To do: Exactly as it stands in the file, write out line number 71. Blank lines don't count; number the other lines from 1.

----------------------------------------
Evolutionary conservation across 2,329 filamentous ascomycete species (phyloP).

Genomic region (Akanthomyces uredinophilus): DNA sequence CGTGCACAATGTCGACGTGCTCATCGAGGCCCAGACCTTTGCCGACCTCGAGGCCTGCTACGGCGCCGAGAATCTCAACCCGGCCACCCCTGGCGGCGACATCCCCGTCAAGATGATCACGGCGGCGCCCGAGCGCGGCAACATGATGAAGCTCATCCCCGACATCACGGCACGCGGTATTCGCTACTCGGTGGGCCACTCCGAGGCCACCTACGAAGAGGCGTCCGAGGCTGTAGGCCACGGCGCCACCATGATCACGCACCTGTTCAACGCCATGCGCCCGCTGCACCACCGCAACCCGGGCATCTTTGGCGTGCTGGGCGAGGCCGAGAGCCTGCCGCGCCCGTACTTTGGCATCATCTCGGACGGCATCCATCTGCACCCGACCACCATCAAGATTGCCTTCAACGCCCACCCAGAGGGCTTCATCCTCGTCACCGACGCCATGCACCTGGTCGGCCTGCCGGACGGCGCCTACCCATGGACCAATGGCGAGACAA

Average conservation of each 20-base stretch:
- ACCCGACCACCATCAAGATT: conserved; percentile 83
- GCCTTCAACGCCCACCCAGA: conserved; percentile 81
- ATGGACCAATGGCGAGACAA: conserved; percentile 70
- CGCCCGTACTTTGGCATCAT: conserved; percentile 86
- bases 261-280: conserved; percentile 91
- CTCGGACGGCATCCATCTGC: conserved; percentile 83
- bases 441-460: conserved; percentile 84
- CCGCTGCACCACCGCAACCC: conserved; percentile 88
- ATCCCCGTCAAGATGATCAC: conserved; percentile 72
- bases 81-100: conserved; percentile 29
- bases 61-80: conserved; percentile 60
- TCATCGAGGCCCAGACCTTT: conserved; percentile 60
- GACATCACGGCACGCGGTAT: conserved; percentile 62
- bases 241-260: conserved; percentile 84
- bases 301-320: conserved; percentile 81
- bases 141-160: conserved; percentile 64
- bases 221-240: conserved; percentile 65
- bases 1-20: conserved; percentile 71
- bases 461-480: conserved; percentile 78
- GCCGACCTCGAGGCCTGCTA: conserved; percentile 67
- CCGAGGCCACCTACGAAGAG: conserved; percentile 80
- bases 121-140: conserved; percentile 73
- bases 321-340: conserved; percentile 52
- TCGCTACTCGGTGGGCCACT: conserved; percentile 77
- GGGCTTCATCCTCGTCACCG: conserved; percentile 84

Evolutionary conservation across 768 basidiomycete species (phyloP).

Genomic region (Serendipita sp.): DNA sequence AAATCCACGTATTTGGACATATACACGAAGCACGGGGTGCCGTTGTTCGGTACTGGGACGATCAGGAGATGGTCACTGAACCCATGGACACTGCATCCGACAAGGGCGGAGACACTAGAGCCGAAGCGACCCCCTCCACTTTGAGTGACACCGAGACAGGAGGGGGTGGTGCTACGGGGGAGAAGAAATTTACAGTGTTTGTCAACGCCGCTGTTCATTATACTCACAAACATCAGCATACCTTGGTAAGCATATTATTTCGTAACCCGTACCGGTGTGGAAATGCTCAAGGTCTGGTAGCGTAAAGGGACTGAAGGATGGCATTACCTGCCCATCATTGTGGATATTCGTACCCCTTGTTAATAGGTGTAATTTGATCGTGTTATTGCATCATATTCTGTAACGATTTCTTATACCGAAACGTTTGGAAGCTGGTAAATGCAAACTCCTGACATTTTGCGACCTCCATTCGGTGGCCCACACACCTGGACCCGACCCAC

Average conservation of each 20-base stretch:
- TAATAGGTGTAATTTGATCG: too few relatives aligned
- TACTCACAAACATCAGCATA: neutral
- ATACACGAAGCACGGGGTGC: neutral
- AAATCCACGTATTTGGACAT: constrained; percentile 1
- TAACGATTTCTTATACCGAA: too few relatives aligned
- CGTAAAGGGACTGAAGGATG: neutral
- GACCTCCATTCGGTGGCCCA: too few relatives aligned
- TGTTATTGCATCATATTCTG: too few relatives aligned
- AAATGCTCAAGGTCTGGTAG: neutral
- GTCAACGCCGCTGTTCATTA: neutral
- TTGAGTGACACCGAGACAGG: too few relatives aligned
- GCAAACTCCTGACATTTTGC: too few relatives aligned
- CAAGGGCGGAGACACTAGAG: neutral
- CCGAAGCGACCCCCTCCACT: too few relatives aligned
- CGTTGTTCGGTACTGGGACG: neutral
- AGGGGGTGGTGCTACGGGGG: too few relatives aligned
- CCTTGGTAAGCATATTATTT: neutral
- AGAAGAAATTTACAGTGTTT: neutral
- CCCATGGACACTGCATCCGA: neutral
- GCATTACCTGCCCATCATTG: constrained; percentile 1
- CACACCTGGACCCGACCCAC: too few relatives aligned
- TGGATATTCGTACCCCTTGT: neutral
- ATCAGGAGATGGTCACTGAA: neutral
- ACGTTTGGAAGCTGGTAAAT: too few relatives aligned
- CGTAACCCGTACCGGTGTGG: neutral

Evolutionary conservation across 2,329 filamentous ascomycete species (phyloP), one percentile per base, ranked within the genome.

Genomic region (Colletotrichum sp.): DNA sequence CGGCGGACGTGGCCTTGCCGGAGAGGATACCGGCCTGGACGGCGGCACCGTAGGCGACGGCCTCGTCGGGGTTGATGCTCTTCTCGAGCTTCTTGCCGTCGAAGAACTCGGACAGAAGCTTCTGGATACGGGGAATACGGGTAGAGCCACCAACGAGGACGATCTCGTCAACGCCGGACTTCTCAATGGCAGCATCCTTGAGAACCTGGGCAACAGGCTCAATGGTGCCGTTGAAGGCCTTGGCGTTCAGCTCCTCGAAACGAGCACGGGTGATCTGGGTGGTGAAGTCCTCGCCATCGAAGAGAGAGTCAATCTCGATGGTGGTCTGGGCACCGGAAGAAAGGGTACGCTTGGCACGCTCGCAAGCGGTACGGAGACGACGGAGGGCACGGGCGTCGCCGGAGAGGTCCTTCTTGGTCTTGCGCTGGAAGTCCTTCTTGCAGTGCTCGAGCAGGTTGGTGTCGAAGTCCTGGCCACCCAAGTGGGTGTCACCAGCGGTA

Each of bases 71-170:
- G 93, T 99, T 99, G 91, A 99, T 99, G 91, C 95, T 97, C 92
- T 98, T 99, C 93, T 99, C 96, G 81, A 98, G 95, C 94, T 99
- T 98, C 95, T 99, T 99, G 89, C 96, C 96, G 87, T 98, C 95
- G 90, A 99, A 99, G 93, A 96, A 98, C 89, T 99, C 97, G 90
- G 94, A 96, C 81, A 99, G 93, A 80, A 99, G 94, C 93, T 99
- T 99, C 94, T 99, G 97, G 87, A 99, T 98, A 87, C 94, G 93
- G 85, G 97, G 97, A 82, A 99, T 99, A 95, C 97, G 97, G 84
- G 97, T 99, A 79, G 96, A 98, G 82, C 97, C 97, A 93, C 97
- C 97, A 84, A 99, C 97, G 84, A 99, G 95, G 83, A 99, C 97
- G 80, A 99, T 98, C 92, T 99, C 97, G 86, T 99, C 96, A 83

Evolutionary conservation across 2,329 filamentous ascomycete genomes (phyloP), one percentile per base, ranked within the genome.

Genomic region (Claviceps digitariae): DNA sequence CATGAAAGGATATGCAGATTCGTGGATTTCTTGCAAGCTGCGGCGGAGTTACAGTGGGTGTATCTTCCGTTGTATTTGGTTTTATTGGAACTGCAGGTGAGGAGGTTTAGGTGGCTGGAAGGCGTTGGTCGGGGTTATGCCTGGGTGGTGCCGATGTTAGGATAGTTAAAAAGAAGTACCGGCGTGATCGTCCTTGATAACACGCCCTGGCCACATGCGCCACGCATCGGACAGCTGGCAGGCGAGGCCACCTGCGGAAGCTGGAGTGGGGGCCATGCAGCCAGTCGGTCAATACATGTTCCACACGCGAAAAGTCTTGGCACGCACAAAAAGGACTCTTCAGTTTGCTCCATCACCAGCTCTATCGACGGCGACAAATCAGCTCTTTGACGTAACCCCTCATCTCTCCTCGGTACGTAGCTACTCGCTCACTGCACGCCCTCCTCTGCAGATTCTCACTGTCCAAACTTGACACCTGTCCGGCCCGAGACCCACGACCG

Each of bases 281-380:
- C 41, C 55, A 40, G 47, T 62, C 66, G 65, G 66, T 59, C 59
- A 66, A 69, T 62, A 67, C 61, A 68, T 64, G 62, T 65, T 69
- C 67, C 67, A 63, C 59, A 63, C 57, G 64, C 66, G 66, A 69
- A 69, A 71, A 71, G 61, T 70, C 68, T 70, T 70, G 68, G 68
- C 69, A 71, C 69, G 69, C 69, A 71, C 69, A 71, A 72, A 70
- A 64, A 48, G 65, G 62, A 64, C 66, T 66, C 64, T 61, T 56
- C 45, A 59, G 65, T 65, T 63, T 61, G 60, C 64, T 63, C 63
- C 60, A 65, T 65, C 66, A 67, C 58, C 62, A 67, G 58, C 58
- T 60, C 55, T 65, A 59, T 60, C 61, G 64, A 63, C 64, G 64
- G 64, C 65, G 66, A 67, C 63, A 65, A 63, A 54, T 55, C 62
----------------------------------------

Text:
Genomic region (Claviceps digitariae): DNA sequence CATGAAAGGATATGCAGATTCGTGGATTTCTTGCAAGCTGCGGCGGAGTTACAGTGGGTGTATCTTCCGTTGTATTTGGTTTTATTGGAACTGCAGGTGAGGAGGTTTAGGTGGCTGGAAGGCGTTGGTCGGGGTTATGCCTGGGTGGTGCCGATGTTAGGATAGTTAAAAAGAAGTACCGGCGTGATCGTCCTTGATAACACGCCCTGGCCACATGCGCCACGCATCGGACAGCTGGCAGGCGAGGCCACCTGCGGAAGCTGGAGTGGGGGCCATGCAGCCAGTCGGTCAATACATGTTCCACACGCGAAAAGTCTTGGCACGCACAAAAAGGACTCTTCAGTTTGCTCCATCACCAGCTCTATCGACGGCGACAAATCAGCTCTTTGACGTAACCCCTCATCTCTCCTCGGTACGTAGCTACTCGCTCACTGCACGCCCTCCTCTGCAGATTCTCACTGTCCAAACTTGACACCTGTCCGGCCCGAGACCCACGACCG